Iron Roamer, Brian Thiessen, riding his BMW 1200GS on the Atigun Pass in Alaska

Dangerous Ride to Deadhorse

We left Wiseman early and cruised along on some of the best asphalt we had since leaving Fairbanks. It wasn’t long before it turned back to a dirt road and we started through the Atigun Pass.


Atigun Pass

Atigun Pass, sometimes also called the Atican Pass, reaches an elevation of 4739 ft. As we crossed it we were crossing the Continental Divide. Rivers to the north empty into the Arctic Ocean, while rivers to the south empty into the Bering Sea. North of the Atigun Pass, the permafrost is present almost everywhere.

As we started the climb we took a breakfast break. There are no stops for the 224 miles to Deadhorse. Pretty Awesome view already. And on the mountainside there was a Dall sheep eating.


We took another break in the pass. As I was parking my bike I misjudged the camber of the road. Down went my bike. The damage was a broken brake lever tip. They are suppose to come off on a hard fall to protect the rest of the lever. Wasn’t too much to get the bike upright again. A lesson learned. And a lesson to not let it ruin the amazing experience.


I was using my GoPro for the first time. Unfortunately, I had the camera angle pointing down too much 🙁 On the way back I will need to rectify that.


The views were awesome though.

After we left the pass were the most spectacular views and ones that made me reflect. I have been working of absorbing and experiencing intensely everything I see. I want to take it all in and make it part of me.

The Dalton Highway

Up until this point the Dalton Highway was for from being one of the Most Dangerous Highways in the World. Sure there was some lose dirt and corrugated sections, but really nothing that would cause anyone more than a minor concern. That was about to change.

About 30 miles outside of Deadhorse there was major road construction taking place. This was no simple road construction. It consisted on laying down loose stones up to the size of my fist! These were present in large stretches throughout the 30 miles.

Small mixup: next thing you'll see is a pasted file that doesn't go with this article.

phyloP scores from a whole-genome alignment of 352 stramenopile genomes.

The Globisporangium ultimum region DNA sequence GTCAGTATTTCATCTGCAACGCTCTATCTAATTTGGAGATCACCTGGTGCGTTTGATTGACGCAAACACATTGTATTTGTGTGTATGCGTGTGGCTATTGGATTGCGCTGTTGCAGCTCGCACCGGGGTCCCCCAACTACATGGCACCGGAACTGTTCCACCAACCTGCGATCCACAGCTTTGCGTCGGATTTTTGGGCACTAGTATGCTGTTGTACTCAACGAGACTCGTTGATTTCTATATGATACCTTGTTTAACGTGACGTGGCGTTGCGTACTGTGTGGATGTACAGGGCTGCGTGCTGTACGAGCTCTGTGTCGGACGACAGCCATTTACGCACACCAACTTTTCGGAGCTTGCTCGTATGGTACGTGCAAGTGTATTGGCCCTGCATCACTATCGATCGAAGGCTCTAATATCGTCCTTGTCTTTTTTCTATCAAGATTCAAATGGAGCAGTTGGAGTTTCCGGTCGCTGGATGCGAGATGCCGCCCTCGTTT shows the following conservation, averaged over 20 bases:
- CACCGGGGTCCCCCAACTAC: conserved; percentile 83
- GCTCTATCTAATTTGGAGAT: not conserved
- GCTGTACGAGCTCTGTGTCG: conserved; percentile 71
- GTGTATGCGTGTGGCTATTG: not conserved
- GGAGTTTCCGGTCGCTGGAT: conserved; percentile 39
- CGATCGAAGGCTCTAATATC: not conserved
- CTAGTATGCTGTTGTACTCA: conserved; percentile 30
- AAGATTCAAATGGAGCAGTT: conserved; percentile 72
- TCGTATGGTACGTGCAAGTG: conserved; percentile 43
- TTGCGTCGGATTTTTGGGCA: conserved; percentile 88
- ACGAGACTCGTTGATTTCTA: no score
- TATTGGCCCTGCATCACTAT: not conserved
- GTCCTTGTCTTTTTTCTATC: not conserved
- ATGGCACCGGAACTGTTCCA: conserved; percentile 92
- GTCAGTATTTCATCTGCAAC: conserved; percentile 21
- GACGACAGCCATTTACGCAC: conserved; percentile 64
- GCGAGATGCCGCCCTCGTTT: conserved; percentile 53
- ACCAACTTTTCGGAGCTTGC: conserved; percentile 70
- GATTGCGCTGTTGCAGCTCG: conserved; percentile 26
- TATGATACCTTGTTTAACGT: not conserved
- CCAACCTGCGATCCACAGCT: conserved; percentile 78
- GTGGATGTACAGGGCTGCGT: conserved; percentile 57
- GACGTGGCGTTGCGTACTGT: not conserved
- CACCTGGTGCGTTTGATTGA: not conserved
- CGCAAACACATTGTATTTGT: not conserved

Brent went first behind the pilot car and I went next. I could see the pilot car losing grip in the stone road. Brent’s rear tire would swerve all over the place. My strategy was to hang back to put distance between me and Brent during the simple dirt portions. As I approached the loose stones, I would speed up in an attempt to fly over the stones.

Stones were also flying. I could hear then bang against my motorcycle and also felt them careen off of my right leg. A couple of times I was sure I was going down. The flag staff had told us of motorcyclists who lost it. One who had broken his ribs. I was going to be one of the stories. Compounding the problem was a strong wind and being engulfed in dust as trucks passed. Miraculously, I powered through it all.

As we reached the end of the 30 mile stretch, Brent pumped his arm in a sign of victory. I was laughing out of relief and glad it was over. Until we had to go back anyways.

I’m going to try to get good pictures on the way back.

Aurora Hotel

Brent had booked us into the Aurora Hotel. It is expensive at $150 US a night. However, with that, you get all the food you can eat! Also free laundry! The rooms are nice and the whole hotel has the feel of a cruise ship.

As you can imagine it is tough to keep the inside clean with all the dust. to combat that you have to wear blue booties when entering the hotel.

It was a welcome relief to clean up and hit the cafeteria to load up.



Route for July 15, 2016


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